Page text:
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In Invent. math. 116, 645-649 (1994) Dinakar Ramakrishnan proves a theorem which I understand to imply that the following statement (in light of the fact that elliptic curves over $\mathbb{Q}$ are modular):

Theorem: Let $E_1 / \mathbb{Q}$ and $E_2 / \mathbb{Q}$ be elliptic curves and suppose that the (mod $p$) reductions of $E_1$ and $E_2$ have the same number of points for a set of primes of Dirichlet density $> 7/8$. Then $E_1$ and $E_2$ are isogeneous.

Is $7/8$ expected to be sharp here? Could it be that $7/8$ can be replaced by any $a > 0$ with the conclusion in the above Theorem unaltered?

I'm interested in answers to these questions both in the level of generality in which Ramakrishnan works and in the special case that I give above.

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up vote 8 down vote accepted

Let $E$ and $F$ be two elliptic curves. For convenience, suppose that they do not have CM. For each $p$, there is a Galois representation

\[\rho: = \rho_E + \rho_F : G_{\mathbb{Q}} \to \mathrm{GL}_2(\mathbb{F}_p) \times \mathrm{GL}_2(\mathbb{F}_p)\]

given by the action of Galois on the $p$-torsion of $E$ and $F$. For sufficiently large $p$, the Galois groups $\mathbb{Q}(E[p])$ and $\mathbb{Q}(F[p])$ are $\mathrm{SL}_2(\mathbb{F}_p)$-extensions of $\mathbb{Q}(\zeta_p)$. If $p$ is big enough, $\mathrm{PSL}_2(\mathbb{F}_p)$ is simple. Thus, either:

1). These extensions are disjoint, and $\mathrm{im}(\rho) = \ker(\det(x)/\det(y))$.

2). These extensions intersect in a have a common $\mathrm{PSL}_2(\mathbb{F}_p)$ extension of $\mathbb{Q}(\zeta_p)$, and hence a $\mathrm{PGL}_2(\mathbb{F}_p)$ extension of $\mathbb{Q}$. This implies that their projective representations are the same. This implies that they are equal up to twisting by a character. Since their determinants are also the same, this character is either trivial or quadratic.

If $E[p] = F[p]$ infinitely often then $E$ is isogenous to $F$, using Falting's proof of the Tate conjecture.

If Case 1) occurs, one can count that the density of pairs of elements $(\sigma,\tau)$ in $\mathrm{im}(\rho)$ such that $\mathrm{Tr}(\sigma) = \mathrm{Tr}(\rho)$ is $\sim 1/p$. By Cebotarev, this implies that the number of primes $\ell$ such that $a(E,\ell) = a(F,\ell) \pmod{p}$ has density at most $\sim 1/p$. Hence, if 1) occurs infinitely many times, then $a(E,\ell) = a(F,\ell)$ for set of density zero.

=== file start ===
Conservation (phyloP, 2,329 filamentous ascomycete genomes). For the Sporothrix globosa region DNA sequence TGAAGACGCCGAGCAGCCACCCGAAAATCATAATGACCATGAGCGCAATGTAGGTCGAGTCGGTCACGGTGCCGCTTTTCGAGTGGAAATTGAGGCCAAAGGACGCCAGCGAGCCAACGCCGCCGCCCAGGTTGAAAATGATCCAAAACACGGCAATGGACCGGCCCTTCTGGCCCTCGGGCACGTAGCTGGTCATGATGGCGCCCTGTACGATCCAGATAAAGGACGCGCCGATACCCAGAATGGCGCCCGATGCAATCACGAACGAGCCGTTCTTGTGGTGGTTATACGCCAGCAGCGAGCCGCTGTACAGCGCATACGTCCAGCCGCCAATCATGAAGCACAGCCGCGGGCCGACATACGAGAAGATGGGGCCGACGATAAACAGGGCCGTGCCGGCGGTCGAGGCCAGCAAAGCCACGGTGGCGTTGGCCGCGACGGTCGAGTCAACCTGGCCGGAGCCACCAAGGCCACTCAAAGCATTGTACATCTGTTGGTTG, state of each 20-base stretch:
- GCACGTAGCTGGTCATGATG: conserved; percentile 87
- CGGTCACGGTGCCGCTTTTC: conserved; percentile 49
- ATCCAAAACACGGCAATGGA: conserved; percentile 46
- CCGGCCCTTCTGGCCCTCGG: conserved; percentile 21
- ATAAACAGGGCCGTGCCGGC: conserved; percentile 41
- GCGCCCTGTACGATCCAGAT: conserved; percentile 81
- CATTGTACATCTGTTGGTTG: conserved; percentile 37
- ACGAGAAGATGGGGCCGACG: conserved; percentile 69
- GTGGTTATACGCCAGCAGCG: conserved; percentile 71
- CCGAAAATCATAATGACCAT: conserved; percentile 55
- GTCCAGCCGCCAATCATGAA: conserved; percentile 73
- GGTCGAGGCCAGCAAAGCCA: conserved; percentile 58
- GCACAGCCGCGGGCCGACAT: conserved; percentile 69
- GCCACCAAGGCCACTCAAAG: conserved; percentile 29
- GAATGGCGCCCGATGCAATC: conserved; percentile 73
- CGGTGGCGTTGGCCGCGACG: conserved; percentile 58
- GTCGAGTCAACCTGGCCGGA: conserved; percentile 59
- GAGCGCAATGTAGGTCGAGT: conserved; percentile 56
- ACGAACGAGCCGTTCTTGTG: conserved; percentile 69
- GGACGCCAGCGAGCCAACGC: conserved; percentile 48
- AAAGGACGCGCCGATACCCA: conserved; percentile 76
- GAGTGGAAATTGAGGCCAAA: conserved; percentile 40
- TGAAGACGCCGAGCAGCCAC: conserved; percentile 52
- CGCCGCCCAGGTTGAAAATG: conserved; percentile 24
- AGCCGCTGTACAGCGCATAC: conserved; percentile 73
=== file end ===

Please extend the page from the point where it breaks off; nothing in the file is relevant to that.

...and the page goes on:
If $E[p]$ is a non-trivial quadratic twist of $F[p]$ for infinitely many primes, looking at the ramification of $E$ and $F$ it is easy to see that $E[p] = F[p] \otimes \chi$ for some fixed quadratic character $\chi$ for infinitely many $p$. Yet then using Faltings again, $E$ is isogenous to the twist of $F$ by $\chi$.

PS: This is a pretty standard argument.

PPS: The argument requires the existence of Galois representations (EDIT: with big image!) attached to $E$ (and $F$), which do not exist in general (EDIT: for example, weight one forms, see Toby's answer). The argument basically works for any pair of classical modular forms $e,f$ of weight at least $2$.

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$7/8$ is best possible. For $\mathrm{GL}_n$, you can't improve on $1-1/(2n^2)$, although I'm not sure if the result is known for $\mathrm{GL}_n$. Ramakrishnan discusses this further on page 442 of his article in the Motives volumes; the motivation is that the corresponding result is easy to prove for irreducible finite-dimensional representations of finite groups $G$, viz that if two such representations of dimension $n$ have identical traces outside a set of size less than $1/(2n^2)|G|$, they are isomorphic (the proof is to check that the inner product of their characters is necessarily nonzero). There are explicit examples to show that this is best possible. One can use then use automorphic induction to produce examples showing that the same bound is best possible for strong multiplicity one.

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It is not expected that any $a>0$ would work. If $E$, $E'$ are quadratic twists of one another they have the same number of points at a set of primes of D. density $1/2$.

First sentence added by David Speyer, to explain (hopefully correctly) which part of the question is being addressed.

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Well, could it be that any a > 1/2 works? – Jonah Sinick Oct 29 '09 at 23:52
And could it be that a > 0 implies that some quadratic twist of E1 is isogenous to some quadratic twist of E2? – Jonah Sinick Oct 30 '09 at 0:31

I believe the following statement is a folklore conjecture: Let pi1 and pi2 be a pair of cuspidal automorphic representations of GL2 whose local constituents agree at a set of places of positive Dirichlet density. Then either pi1 is twist-equivalent to pi2, or both pi's correspond to Artin representations.

It is now possible to prove this over Q in the case when one of the pi's is known to be algebraic (i.e. it comes from a holomorphic cusp form), but one must appeal to solved cases of the Artin conjecture which to me anyway does not seem a very satisfying argument.

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I am confused by what David says. If E and F are two elliptic curves over Q with End(E/C) and End(F/C) orders in distinct imaginary quadratic fields, then surely for any prime p inert in both of these fields (and such primes will have Dirichlet density 1/4) the local factors of pi_E and pi_F at p will be the same? So either I've missed something or this is a counterexample to the folklore conjecture mentioned above. – Kevin Buzzard Nov 2 '09 at 12:10

Sorry, I meant to say that furthermore one of the pi's should be genuine in Shahidi's sense, or in otherwords not twist-equivalent to itself. Automorphic inductions of grossencharakters, as in Kevin's example, certainly violate this.

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